Written by Robert Venditti
Illustrated by Brett Weldele
Published by Top Shelf
Reviewed by john lewis
I think the word â€œmust-readâ€ is thrown around too often. There might be a story out there thatâ€™s a â€œmust-readâ€ solely based on it being different than normal. With that said, The Surrogates is a must-read. It is a story that is (dare I use another too often used word?) thought-provoking. It is set in the future where you can have a surrogate live out your fantasy. Wished you were thirty pounds lighter? Check.Wished you were taller? Check. Always felt like you shouldâ€™ve been a woman? Check. Your fantasy is now a reality. However, as the protagonist, Det. Harvey Greer, going to find out, fantasy never doesnâ€™t have consequences.
SPOILERS: The story starts as detectives Harvey Greer and his partner Pete Ford are investigating two surrogates being destroyed in an electric storm. As they check the last moments of surrogates, they notice a man going to them and saying â€œLiveâ€ and shocking them into disrepair. Later on, Greer has a face-to-face with this man, Stepplejack, who destroys him (showing that â€œGreerâ€ was really a surrogate). The real Greer decides to take on this case instead of using a surrogate and meets up with the Prophet, a well-known enemy of surrogates, thinking he has a connection. Unfortunately, nothing. As Greer gets more information on Stepplejack, he realizes that the surrogates are doing more good than bad (due to his wifeâ€™s surrogate and his conversations) and finds out that Stepplejack is really an early surrogate. After Stepplejack destroys the Prophet (whoâ€™s also a surrogate), the Prophetâ€™s people riot against the city and an all-surrogates police force. Stepplejackâ€™s master puts in his master plan and destroys all of the cityâ€™s surrogates. Right after that, Greer finds out that Stepplejackâ€™s puppet master is the man who invented surrogates in the first place and that his wife committed suicide after her surrogate was destroyed. END SPOILERS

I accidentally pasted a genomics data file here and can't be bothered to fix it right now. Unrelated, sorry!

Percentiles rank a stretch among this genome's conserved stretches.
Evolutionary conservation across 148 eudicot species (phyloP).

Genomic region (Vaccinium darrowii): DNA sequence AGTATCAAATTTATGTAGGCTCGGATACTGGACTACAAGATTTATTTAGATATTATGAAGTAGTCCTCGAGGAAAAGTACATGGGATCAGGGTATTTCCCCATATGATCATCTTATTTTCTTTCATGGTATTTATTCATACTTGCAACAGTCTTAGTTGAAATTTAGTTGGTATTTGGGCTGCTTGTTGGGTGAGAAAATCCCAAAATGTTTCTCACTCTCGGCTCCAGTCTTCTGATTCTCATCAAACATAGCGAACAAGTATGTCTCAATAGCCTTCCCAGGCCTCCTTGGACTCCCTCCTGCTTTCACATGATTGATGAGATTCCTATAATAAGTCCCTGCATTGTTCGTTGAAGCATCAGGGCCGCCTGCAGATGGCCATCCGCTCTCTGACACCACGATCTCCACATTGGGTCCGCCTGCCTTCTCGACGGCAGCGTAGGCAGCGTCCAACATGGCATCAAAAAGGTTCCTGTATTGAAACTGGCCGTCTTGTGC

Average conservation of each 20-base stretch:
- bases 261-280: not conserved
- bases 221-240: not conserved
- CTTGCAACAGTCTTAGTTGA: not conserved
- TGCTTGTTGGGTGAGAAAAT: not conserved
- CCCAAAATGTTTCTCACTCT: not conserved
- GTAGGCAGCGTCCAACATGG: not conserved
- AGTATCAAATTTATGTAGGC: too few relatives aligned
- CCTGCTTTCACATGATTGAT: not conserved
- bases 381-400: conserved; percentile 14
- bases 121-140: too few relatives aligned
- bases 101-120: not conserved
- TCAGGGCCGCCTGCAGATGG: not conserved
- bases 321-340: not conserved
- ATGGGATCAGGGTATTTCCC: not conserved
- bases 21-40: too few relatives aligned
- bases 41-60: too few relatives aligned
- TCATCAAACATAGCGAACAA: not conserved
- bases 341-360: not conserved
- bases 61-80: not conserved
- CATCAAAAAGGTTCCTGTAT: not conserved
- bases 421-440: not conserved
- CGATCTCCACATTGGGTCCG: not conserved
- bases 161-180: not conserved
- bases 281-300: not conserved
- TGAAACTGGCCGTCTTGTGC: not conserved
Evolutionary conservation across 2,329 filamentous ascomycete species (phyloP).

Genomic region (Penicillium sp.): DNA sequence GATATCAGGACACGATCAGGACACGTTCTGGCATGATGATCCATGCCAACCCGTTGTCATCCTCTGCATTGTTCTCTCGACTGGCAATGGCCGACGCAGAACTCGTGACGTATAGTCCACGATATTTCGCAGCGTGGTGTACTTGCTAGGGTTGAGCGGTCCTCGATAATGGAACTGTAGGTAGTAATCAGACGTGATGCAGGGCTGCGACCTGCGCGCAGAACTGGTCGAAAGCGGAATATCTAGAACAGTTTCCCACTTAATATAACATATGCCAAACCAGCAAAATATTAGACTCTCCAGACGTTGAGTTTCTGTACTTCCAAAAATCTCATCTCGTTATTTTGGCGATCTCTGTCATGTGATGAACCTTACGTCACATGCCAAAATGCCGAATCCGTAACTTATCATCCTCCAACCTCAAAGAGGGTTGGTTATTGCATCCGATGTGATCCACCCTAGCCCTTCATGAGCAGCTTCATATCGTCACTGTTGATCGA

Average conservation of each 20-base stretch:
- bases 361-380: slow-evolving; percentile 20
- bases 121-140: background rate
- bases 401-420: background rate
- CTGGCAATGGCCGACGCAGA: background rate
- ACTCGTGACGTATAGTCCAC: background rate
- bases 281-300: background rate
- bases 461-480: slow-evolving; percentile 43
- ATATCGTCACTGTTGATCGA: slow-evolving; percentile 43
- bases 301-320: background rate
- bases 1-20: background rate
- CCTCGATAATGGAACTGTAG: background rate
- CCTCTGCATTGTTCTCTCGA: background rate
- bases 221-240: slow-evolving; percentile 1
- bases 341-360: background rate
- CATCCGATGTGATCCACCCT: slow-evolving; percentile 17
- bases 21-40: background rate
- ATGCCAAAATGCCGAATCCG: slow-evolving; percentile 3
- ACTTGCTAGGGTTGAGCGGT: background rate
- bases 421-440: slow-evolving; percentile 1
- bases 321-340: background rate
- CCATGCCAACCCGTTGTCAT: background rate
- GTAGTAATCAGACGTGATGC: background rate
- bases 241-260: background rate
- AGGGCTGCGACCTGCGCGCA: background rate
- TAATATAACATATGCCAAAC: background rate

What I really enjoyed about The Surrogates was how it was set in a dystopia that people willingly put in place and could be seen as a utopia. In The Surrogatesâ€™ world, people werenâ€™t at risk of being killed and could look however they want but it also took away what made them special as they were reduced to laying on a bed or sofa and being linked to a machine as that machine lived their life for them. Also, there was hardly any evidence of a corrupted government which was nice for a change. Plus, the story seems very plausible too with the success of how the internet and places to chat on it (MySpace, message boards, etc.) are (ironic I know).
The art is very nice and fits with the story. It is similar to Ben Templesmithâ€™s art except with less creepiness. Also, the coloring is very nice. What the colorist, Weldele, did was have a panel be filled with similar colors. If a person who is supposed to be really white is standing in front of a dark blue wall, he would be a lighter side of that dark blue. The art reminded me of some African art Iâ€™ve seen which Iâ€™ve always liked.
The Surrogates is an amazing read as it shows what happens when people give up their freedoms for pleasure in a non-preachy and intelligent way. Venditti creates a story that you just know in your gut is a future that we may be heading towards passing all red lights as we go flying by as the evidence is already piling up. Itâ€™s not political at all but still is an important read.
Posted originally: 2006-09-20 02:07:58